Oxygen Masks Drop In Boeing 777 That Left LA!

By Spyros Georgilidakis | August 21, 2022

The passengers and crew of a Boeing 777 were surprised when the oxygen masks deployed. This caused some distress, but it wasn’t an emergency.

This event happened on the 18th of August this year. It involved a flight that had departed on the evening of the 17th, from Los Angeles International Airport (KLAX). The destination of Air New Zealand flight NZ-5 was Auckland Airport, New Zealand. This is a daily flight for the airline and usually lasts around 12 hours.

Oxygen Masks Drop In Boeing 777 That Left LA!
The incident aircraft. Photo (cropped): Mark Harkin, CC BY 2.0

We don’t know how many passengers and crew were on board when the oxygen masks dropped in this Boeing 777. But until shortly before this event, the aircraft’s flight appeared to be uneventful. The Air New Zealand flight crew had departed from LAX using runway 24L. For much of the flight, the aircraft cruised at FL300. Then as it progressively got lighter, its crew climbed it to FL320 and FL340.

Sometime after the crew climbed to FL340, the crew decided to descend to FL270. This was due to forecast turbulence in front of them, at their previous altitude. But for reasons that are presently unclear, oxygen masks deployed for the passengers in the 777 cabin. And at the same time, the passengers got an automated message:

This is an emergency. This is an emergency. Put on your mask

The incident aircraft. Photo (cropped): Mark Harkin, CC BY 2.0


NZ 777 – How Did The Oxygen Masks Drop?

This message and the dropping oxygen masks understandably alarmed the passengers of the 777. At first, the cabin and flight crew told the passengers to use the masks. But soon afterward, the flight crew informed everyone that the pressure in the aircraft was fine. They could breathe normally without these masks.

Following this event, the flight crew changed altitudes a few more times, navigating through the weather. The Boeing 777 landed uneventfully on runway 05R, in Auckland, with the oxygen masks still hanging above the passengers. This was approximately three hours and twenty minutes after the aircraft left FL340.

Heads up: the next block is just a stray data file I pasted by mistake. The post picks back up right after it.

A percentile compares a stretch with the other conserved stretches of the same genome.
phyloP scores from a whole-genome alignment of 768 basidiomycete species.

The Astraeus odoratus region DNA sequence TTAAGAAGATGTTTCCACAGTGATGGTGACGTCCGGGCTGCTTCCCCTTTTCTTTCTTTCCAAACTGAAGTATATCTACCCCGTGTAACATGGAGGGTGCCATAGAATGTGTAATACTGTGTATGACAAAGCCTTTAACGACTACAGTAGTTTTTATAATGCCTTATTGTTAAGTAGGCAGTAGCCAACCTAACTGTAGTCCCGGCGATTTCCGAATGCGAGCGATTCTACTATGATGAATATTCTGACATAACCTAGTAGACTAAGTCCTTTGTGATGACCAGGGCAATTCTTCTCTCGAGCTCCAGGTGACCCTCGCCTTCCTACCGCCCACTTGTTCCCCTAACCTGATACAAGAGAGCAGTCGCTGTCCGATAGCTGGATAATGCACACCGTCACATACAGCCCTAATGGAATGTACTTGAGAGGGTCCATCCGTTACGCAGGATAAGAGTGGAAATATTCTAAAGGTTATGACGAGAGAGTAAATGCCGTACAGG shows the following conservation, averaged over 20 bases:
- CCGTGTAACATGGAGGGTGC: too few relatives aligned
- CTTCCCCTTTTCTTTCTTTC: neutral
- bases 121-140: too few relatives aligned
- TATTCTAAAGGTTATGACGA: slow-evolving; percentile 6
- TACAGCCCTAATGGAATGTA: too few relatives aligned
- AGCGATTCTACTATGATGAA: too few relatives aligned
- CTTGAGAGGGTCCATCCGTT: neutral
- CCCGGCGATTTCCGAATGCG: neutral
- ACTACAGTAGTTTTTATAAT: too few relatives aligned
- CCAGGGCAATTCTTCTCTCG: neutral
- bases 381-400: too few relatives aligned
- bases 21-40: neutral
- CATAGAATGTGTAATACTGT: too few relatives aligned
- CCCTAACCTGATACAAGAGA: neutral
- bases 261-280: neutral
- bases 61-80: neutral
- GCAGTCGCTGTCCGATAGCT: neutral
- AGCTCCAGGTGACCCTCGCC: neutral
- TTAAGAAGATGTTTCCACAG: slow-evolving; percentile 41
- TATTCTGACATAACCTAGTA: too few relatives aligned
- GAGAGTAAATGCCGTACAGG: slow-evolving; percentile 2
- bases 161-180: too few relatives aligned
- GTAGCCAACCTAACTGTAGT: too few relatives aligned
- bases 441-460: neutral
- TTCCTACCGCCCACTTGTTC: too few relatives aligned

Oxygen Masks Drop In Boeing 777 That Left LA!
The incident aircraft with an older All-Blacks livery. Photo: Pseudopanax

Following the event, a spokesman for Air New Zealand stated that the release of the oxygen masks had to do with the rapid descent of the Boeing 777. He added:

During this descent an automated emergency warning activated requesting customers put on their oxygen masks. We are sorry for the alarming wakeup call on this flight. This was not an emergency situation and the oxygen masks were not required. While our cabin crew and pilots worked quickly to reassure everyone on board, we know it was distressing for our customers.

The Boeing 777 stayed on the ground in Auckland for around a day and a half, after this event. It then returned to regular service. This is a 777-300ER, with registration ZK-OKQ. It is around ten and a half years old, and Air New Zealand has been its only operator. It is wearing an “All Blacks” livery.



  • Well, i heard that at least some 777-300ER are equipped with oxygen bottles for passengers instead of oxygen generators (just like the 787 is too). those can be shutoff and reused and they last longer than 15-20 minutes (which is their purpose – planes with oxygon bottles can overfly Himalaya or Greenland without complicated evasion strategies at hand for depressurizaton events).

  • I echo the concerns of Peter Staveley. This should have caused a continuation at a much lower altitude which would probably have reduced their range enough to not reach Aukland. I realize that there are not many diversion options over the Pacific but this means convenience was placed ahead of safety. Very disturbing

  • Peter Staveley

    Am I missing something?
    Once a passenger mask has been deployed and the passenger has pulled the mask to start the oxygen then it only lasts for 15 minutes and cannot be re-deployed until the chemicals have been refilled.
    The article implies that the masks not only dropped but were being used.
    Therefore, if the plane remained above 10,000 feet and there been a subsequent and real depressurisation then the passenger masks would be of no use.
    So surely the plane should have continued its flight at 10,000 feet or not much higher?
    Obviously the crew masks are on a separate system and can be reused.

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